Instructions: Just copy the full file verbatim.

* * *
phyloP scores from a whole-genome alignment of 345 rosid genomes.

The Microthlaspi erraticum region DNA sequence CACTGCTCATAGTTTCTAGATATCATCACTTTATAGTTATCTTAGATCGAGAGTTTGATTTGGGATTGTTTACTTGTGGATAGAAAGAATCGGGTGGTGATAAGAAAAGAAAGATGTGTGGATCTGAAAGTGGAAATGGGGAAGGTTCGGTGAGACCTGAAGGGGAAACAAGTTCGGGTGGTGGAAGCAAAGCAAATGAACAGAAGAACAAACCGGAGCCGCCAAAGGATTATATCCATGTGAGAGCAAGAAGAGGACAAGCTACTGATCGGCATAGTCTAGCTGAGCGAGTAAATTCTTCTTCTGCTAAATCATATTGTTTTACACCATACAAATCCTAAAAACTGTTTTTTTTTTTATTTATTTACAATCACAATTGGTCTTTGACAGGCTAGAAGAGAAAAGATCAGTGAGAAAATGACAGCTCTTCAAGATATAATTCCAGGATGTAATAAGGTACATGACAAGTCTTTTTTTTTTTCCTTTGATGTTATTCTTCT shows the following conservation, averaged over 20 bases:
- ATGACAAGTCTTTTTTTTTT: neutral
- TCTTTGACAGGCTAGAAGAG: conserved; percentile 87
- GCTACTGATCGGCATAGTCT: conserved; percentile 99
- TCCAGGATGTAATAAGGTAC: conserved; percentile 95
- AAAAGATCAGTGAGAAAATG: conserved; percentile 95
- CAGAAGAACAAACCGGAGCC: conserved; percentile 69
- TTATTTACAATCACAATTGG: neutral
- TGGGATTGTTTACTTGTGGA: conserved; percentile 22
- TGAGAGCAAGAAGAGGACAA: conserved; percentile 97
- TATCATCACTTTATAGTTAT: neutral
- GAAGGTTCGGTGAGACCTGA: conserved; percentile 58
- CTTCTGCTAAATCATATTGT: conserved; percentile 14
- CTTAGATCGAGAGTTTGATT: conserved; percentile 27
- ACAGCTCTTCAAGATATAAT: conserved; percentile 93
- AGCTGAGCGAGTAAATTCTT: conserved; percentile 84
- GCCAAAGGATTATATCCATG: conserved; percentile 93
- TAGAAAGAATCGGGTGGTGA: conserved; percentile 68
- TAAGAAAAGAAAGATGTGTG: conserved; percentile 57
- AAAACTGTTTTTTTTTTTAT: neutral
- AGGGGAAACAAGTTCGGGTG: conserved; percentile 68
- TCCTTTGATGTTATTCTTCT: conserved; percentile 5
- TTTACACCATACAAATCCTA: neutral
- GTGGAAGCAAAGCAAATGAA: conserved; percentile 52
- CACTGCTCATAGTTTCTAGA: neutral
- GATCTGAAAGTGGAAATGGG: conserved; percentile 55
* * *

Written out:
phyloP scores from a whole-genome alignment of 345 rosid genomes.

The Microthlaspi erraticum region DNA sequence CACTGCTCATAGTTTCTAGATATCATCACTTTATAGTTATCTTAGATCGAGAGTTTGATTTGGGATTGTTTACTTGTGGATAGAAAGAATCGGGTGGTGATAAGAAAAGAAAGATGTGTGGATCTGAAAGTGGAAATGGGGAAGGTTCGGTGAGACCTGAAGGGGAAACAAGTTCGGGTGGTGGAAGCAAAGCAAATGAACAGAAGAACAAACCGGAGCCGCCAAAGGATTATATCCATGTGAGAGCAAGAAGAGGACAAGCTACTGATCGGCATAGTCTAGCTGAGCGAGTAAATTCTTCTTCTGCTAAATCATATTGTTTTACACCATACAAATCCTAAAAACTGTTTTTTTTTTTATTTATTTACAATCACAATTGGTCTTTGACAGGCTAGAAGAGAAAAGATCAGTGAGAAAATGACAGCTCTTCAAGATATAATTCCAGGATGTAATAAGGTACATGACAAGTCTTTTTTTTTTTCCTTTGATGTTATTCTTCT shows the following conservation, averaged over 20 bases:
- ATGACAAGTCTTTTTTTTTT: neutral
- TCTTTGACAGGCTAGAAGAG: conserved; percentile 87
- GCTACTGATCGGCATAGTCT: conserved; percentile 99
- TCCAGGATGTAATAAGGTAC: conserved; percentile 95
- AAAAGATCAGTGAGAAAATG: conserved; percentile 95
- CAGAAGAACAAACCGGAGCC: conserved; percentile 69
- TTATTTACAATCACAATTGG: neutral
- TGGGATTGTTTACTTGTGGA: conserved; percentile 22
- TGAGAGCAAGAAGAGGACAA: conserved; percentile 97
- TATCATCACTTTATAGTTAT: neutral
- GAAGGTTCGGTGAGACCTGA: conserved; percentile 58
- CTTCTGCTAAATCATATTGT: conserved; percentile 14
- CTTAGATCGAGAGTTTGATT: conserved; percentile 27
- ACAGCTCTTCAAGATATAAT: conserved; percentile 93
- AGCTGAGCGAGTAAATTCTT: conserved; percentile 84
- GCCAAAGGATTATATCCATG: conserved; percentile 93
- TAGAAAGAATCGGGTGGTGA: conserved; percentile 68
- TAAGAAAAGAAAGATGTGTG: conserved; percentile 57
- AAAACTGTTTTTTTTTTTAT: neutral
- AGGGGAAACAAGTTCGGGTG: conserved; percentile 68
- TCCTTTGATGTTATTCTTCT: conserved; percentile 5
- TTTACACCATACAAATCCTA: neutral
- GTGGAAGCAAAGCAAATGAA: conserved; percentile 52
- CACTGCTCATAGTTTCTAGA: neutral
- GATCTGAAAGTGGAAATGGG: conserved; percentile 55